Among the many tenets that involve a coaching search: perhaps find a candidate that serves as a contrast to their predecessor.
And when it comes to Mike Dunleavy recently interviewing for the Lakers’ head-coaching position, it appears blatantly obvious his basketball philosophies differ from Mike D’Antoni’s. Before resigning nearly three weeks ago, D’Antoni encountered mixed support surrounding his system that placed a heavy emphasis on three-point shooting, a fast pace and floor spacing. Kobe Bryant, Pau Gasol and Dwight Howard were among the stars who loathed it. Steve Nash and a flurry of role players were among the ones who wanted to give it a chance.
How about Dunleavy?
“The biggest problem is matching the personnel to the system. Mike D’Antoni is a really good and has a really good system. But I don’t think the players ever fit his system,” Dunleavy said on 710 ESPN’s Max & Marcellus. “Some of the guys they had fit great for what I would do. Pau Gasol and Dwight Howard would be the perfect ying yang.”
D’Antoni initially thought those two struggled co-existing, partly because of injuries, poor conditioning and floor spacing. D’Antoni also reached the same conclusions regarding Gasol and Chris Kaman this year also because of their defense
“For me, I play a power game. It’s an advantage,” Dunleavy said. “I love to play that way. I thought Kaman and Gasol were a great fit.”
Such philosophies should help Dunleavy’s case for Bryant, whom Lakers general manager Mitch Kupchak has recently said would become most productive playing in the post. Kupchak is also mindful that Bryant played only six games last season amid two major injuries in his left Achilles tendon and fractured left knee.
Dunleavy also argued his relationship with Bryant remains deeply rooted after nearly recruiting him to join the Clippers when he was weighing free agency in 2004. Dunleavy remains convinced that Bryant would have joined the Clippers had the Lakers not traded Shaquille O’Neal to Miami and if the late Lakers owner Jerry Buss not received the last word.
“He was very comfortable and could see himself playing for the Clippers,” Dunleavy recalled. “He did say one thing he promised Dr. Buss was he would have the last call with him. To me, that was the big danger zone. Sure enough, the day before free agency, they traded Shaq to Miami for Brian Grant and Lamar Odom. I got the call from Kobe. He told me, ‘Coach, I’m going back to the Lakers.’ I understood it. That was what I felt like would potentially happen. But if it didn’t happen, I think there was a great chance he would work for us.”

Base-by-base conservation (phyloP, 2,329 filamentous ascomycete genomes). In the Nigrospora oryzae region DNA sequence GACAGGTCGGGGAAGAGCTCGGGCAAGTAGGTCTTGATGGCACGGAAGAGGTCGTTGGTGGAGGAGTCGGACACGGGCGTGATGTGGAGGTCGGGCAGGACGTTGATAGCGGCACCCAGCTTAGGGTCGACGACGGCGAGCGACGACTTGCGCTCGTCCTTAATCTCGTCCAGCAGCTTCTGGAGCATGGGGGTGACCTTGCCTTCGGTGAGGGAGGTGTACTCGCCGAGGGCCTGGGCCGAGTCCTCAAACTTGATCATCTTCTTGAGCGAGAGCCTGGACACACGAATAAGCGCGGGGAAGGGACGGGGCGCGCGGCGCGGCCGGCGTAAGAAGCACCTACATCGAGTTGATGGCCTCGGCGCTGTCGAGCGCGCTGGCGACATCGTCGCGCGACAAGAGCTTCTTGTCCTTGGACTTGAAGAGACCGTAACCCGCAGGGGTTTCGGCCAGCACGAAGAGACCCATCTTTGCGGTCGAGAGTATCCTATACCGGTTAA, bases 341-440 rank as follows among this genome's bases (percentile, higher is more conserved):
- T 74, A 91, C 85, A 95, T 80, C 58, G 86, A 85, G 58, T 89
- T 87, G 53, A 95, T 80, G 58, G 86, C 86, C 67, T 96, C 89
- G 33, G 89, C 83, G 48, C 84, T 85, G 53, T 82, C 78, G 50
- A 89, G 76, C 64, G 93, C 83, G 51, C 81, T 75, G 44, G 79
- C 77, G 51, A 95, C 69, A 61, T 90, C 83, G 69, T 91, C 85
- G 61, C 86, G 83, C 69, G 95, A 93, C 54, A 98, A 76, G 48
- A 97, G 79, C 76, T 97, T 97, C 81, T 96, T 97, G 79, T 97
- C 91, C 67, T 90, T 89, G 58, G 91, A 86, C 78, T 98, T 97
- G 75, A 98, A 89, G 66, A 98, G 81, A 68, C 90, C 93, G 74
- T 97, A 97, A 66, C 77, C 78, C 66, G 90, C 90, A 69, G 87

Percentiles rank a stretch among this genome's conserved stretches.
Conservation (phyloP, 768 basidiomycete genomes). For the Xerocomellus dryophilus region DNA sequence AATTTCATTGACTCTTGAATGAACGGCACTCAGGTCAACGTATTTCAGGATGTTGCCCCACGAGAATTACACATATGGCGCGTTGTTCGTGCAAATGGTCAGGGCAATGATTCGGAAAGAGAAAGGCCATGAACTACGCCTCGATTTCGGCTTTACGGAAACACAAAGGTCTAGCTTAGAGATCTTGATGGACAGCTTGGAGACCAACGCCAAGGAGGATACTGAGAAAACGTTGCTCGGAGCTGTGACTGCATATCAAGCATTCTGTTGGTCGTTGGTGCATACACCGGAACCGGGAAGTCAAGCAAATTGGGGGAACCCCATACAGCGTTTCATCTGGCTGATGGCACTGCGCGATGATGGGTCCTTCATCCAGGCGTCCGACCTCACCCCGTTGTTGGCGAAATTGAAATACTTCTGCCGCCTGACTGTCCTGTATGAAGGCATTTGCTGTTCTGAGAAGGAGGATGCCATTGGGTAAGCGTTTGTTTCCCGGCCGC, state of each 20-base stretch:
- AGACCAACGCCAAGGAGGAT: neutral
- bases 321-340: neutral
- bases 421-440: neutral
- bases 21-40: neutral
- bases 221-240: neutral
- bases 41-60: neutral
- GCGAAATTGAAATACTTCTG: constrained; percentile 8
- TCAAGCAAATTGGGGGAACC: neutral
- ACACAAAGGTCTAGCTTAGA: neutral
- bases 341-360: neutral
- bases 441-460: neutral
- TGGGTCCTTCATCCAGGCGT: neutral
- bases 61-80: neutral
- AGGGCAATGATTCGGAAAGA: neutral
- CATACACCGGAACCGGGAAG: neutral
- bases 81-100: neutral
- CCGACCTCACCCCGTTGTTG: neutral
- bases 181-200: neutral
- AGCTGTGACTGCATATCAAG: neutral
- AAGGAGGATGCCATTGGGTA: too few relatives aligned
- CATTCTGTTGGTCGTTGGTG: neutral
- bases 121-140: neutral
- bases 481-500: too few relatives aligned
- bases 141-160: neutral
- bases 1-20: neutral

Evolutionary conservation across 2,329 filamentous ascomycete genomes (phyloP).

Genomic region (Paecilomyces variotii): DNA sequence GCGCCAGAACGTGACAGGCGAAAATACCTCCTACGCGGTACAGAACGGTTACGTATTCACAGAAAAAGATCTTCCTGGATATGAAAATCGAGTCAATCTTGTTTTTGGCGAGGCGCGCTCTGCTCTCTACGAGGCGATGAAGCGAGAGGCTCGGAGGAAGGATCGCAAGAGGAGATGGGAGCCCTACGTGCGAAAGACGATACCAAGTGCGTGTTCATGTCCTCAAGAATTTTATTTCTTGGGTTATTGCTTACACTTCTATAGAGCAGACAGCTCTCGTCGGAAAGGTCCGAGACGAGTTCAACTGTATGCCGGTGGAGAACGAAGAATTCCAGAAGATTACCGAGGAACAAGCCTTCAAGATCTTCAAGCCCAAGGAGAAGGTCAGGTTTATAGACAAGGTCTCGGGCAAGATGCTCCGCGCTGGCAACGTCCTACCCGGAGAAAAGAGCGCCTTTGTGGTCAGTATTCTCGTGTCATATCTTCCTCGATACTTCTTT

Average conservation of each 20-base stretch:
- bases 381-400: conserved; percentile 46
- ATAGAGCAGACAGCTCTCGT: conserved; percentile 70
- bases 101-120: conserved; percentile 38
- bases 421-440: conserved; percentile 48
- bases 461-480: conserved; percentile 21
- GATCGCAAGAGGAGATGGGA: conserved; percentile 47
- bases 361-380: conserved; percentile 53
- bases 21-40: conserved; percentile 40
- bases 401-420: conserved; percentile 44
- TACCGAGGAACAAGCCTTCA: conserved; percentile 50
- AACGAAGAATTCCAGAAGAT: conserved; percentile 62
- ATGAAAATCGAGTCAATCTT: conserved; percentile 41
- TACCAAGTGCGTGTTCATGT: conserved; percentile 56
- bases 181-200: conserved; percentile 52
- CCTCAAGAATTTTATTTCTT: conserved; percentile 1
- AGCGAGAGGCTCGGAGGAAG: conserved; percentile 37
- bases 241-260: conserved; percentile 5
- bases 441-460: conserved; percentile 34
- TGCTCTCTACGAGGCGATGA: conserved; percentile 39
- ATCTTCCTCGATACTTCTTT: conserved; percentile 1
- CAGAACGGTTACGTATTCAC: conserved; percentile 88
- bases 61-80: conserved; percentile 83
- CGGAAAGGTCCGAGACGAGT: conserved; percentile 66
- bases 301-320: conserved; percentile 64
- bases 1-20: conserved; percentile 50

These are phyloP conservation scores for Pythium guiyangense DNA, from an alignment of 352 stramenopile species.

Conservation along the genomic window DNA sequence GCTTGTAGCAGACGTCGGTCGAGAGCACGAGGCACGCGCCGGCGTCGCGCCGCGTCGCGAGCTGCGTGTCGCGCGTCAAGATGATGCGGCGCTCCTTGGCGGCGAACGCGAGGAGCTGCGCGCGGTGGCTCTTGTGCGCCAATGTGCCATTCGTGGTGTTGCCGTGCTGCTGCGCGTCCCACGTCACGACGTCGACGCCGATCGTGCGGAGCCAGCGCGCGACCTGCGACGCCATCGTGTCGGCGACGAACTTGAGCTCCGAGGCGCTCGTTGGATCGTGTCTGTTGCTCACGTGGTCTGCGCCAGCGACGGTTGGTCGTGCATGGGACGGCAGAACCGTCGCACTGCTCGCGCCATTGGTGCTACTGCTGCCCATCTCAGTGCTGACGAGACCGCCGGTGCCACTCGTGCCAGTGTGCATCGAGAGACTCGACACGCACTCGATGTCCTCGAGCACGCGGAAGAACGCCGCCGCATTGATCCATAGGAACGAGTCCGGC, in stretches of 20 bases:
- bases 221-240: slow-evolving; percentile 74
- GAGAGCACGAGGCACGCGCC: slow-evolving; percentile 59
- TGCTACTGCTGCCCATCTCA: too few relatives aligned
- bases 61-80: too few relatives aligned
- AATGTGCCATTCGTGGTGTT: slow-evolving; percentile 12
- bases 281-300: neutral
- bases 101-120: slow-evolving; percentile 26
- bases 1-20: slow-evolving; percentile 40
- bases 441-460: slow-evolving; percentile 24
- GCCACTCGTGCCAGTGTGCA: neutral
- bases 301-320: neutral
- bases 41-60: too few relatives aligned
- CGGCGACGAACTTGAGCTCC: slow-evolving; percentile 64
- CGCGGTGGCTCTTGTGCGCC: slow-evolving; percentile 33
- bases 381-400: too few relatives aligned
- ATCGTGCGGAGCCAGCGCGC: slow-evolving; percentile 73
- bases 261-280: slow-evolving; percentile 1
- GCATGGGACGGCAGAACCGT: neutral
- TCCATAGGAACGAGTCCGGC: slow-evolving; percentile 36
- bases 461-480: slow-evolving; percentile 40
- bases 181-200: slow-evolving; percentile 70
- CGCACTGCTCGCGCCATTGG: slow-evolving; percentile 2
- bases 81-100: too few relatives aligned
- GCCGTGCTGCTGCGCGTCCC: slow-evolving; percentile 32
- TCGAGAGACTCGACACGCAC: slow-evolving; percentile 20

Would Dunleavy work well with the Lakers?
Dunleavy’s 17-year career as an NBA head coach entailed coaching both the Lakers (1990-92), Milwaukee Bucks (1992-96), Portland Trail Blazers (1997-2001) and Clippers (2003-10) amid mixed success.
The good: Dunleavy coached the Lakers following Pat Riley’s firing and led them to the 1991 NBA Finals before losing to the Chicago Bulls in five games. Dunleavy’s Portland teams appeared in two consecutive Western Conference Finals, including a seven-game series loss to the Lakers in 2000. Dunleavy also guided the Clippers to a playoff appearance in the 2005-06 campaign.
The bad: Dunleavy’s four-stint with the Bucks yielded no playoff appearances. Dunleavy resigned from the Clippers in 2010 after missing the playoffs for five seasons.
“I’ve been around the block. I’ve been very fortunate,” Dunleavy said. “I’ve coached some really good teams with good franchises and I coached some bad teams. I haven’t been afraid to try either. I felt like any place I’ve been when I’m gone out, they’ve been way better than when they started. The best thing I can say that as a coach, I’ve always won when I’m supposed to win. I’ve never lost a playoff series when I’ve been favored and I upset some pretty big names in the game.
With the Lakers a season removed from having the sixth worst record in the NBA, Dunleavy doesn’t appear to be interviewing for a team ready to win.
“I don’t read too much into anything,” Dunleavy said. “The bottom line is I think I’ve proven along the way. I win when I’m supposed to win. I coached many starters and a lot of guys who aren’t easy to coach. That’s not the case with the Lakers.”
And that includes his insistence that his system will work with the Lakers’ personnel however it shapes up.
“The more you know about the game and smarter about the game, the more I fit in,” Dunleavy said. “You look at all the players I coached who were free agents, they get paid. All I care about is what they can do. They’re happy and get numbers and they help us with what we need to do.”
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Follow L.A. Daily News Lakers beat writer Mark Medina on Twitter and on Facebook. E-mail him at firstname.lastname@example.org